Oakland CountyFebruary 27, 2013
MSU Extension to host workshop for lakefront homeowners
By Robin Ruehlen
Although many who own property on Oakland County’s many inland lakes would not trade their spectacular water views and recreation opportunities, lakefront living does not come without its challenges.
When it comes to managing shorelines and maintaining the delicate balance of the lake’s ecosystem while getting the most out of water recreation and enjoyment, Michigan State University Extension is ready to help. The MSU Extension is sponsoring “Protecting Your Shoreline: A Workshop for Inland Lakefront Property Owners” 8:30 a.m.-3 p.m. March 16 at the MSU Tollgate Extension Center in Novi.
MSU Extension water quality educator Bindu Bhakta said that, with more than 1,400 lakes in Oakland County alone, many lakefront owners are interested in discovering how they can better preserve and restore their natural shorelines, as well as prevent erosion and maintain the aesthetic value of the property.
“One of the things we commonly see is people who have lawns all the way to the water’s edge. This is not the greatest practice because it disrupts the lake’s ecosystem,” she said.
“The grass is not very strong-rooted, so it doesn’t support a lot of wildlife. It can also promote erosion, and send sediment and fertilizer into the lake. We like to give people options for naturalizing their shoreline with native plants.”
The workshop will provide ideas for both small-scale and large-scale improvements on how lakefront owners can use native plants in shoreline landscapes, attract fish and wildlife to the shoreline, and use bio-engineering techniques to address high-impact shorelines and the management of shoreline-invasive species.
“People live on lakes for many reasons, so they do have concerns about native plants — they think they might prevent them from having a good view of the lake, and they’re concerned about weeds and vegetation in the water,” she said.
“We’re not here to tell people they need to start ripping up their shoreline. They can start small just by not mowing all the way to the edge of the shore to help strengthen that shoreline, and allow the native plants to grow in on their own.”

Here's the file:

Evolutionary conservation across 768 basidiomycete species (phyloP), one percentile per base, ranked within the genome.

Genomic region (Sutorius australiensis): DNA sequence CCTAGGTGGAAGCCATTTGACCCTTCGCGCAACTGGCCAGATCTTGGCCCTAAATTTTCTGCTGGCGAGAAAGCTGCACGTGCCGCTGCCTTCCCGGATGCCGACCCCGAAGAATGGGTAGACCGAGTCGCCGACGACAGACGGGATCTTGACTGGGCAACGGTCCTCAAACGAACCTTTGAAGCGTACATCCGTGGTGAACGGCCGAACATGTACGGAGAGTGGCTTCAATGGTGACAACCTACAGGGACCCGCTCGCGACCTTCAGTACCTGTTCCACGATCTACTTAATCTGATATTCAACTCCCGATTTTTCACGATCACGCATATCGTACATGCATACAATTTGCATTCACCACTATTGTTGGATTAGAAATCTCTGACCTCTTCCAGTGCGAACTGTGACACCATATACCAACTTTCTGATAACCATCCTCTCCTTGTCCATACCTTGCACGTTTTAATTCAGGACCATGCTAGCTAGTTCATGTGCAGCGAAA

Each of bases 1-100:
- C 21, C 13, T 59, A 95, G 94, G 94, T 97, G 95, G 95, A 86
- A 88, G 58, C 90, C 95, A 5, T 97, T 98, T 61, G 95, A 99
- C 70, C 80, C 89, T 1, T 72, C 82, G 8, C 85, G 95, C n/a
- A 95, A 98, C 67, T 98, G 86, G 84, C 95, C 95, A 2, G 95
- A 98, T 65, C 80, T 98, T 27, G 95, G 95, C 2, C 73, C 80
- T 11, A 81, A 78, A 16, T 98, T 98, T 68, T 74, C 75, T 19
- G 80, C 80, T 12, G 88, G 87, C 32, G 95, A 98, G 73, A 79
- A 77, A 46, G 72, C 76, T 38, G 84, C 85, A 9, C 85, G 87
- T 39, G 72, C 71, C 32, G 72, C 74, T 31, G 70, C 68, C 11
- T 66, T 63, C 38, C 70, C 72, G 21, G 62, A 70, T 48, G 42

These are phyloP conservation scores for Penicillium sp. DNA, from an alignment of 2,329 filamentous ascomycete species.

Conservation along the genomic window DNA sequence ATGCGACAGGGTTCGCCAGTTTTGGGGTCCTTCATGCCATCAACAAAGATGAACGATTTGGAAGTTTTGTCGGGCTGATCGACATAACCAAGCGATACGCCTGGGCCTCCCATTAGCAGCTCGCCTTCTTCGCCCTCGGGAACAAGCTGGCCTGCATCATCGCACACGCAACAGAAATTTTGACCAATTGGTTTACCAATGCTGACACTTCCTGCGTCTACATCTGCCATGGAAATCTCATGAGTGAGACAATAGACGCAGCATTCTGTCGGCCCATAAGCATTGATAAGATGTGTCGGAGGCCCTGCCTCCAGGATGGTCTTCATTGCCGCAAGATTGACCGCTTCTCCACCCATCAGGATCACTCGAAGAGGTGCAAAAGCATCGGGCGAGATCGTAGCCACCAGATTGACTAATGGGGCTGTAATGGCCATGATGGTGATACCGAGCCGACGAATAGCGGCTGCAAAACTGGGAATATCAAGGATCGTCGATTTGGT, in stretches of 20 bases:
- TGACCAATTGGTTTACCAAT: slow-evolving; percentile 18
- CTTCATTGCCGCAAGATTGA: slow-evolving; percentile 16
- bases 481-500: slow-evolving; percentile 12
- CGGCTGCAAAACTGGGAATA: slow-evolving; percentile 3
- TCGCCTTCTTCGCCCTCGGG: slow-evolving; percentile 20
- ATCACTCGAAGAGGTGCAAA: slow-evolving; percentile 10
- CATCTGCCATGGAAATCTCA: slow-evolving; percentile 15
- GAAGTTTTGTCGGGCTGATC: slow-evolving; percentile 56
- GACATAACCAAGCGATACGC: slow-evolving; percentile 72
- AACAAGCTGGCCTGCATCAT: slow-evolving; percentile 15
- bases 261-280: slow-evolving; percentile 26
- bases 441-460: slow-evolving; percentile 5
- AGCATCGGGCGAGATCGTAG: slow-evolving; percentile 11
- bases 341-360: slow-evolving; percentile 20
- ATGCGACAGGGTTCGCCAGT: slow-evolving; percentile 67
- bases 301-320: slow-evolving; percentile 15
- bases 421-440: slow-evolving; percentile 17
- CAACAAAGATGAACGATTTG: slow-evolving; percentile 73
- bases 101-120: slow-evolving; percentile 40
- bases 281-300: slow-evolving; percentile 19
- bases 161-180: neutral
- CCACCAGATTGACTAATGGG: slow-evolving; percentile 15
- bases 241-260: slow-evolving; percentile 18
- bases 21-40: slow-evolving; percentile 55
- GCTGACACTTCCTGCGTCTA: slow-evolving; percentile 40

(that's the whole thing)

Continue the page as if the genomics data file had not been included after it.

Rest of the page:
The workshop will also address recent changes to the state’s rules and regulations regarding fertilizer.
“One of the big issues around these lakes is fertilizing all the way to water’s edge, which provides a source of nutrients into the lake from runoff. So law has some environmental safeguards that say, if you live so close, you can’t apply fertilizer within so many feet of shoreline,” Bhakta said.
Fertilizer runoff spurs rapid growth of algae and other aquatic plants, which can be a nuisance for those who want to boat and swim. The increased growth also reduces the amount of oxygen in the water, harming fish and other organisms.
Michele Arquette-Palermo, program director at the Clinton River Watershed Council, said the council is glad to be joining in partnership with MSU Extension as issues such as invasive species management and the benefits of native plants also affect those who live along the river.
“We’re very excited to be getting this important information out to all southeast Michigan,” she said.
“Protecting Your Shoreline: A Workshop for Inland Lakefront Property Owners” will be held 8:30 a.m.-3 p.m. March 16 at the MSU Tollgate Education Center, 28115 Meadowbrook Road in Novi. Pre-registration is required, and the deadline is March 13. The cost is $45 per person on or before March 8, and $55 per person after that date. The registration fee includes light refreshments, educational resources and a copy of MSUE’s new 70-page “Natural Shoreline Landscapes on Michigan’s Inland Lakes: Guidebook for Property Owners.”
To register online visit http://events.anr.msu.edu and click on “events.”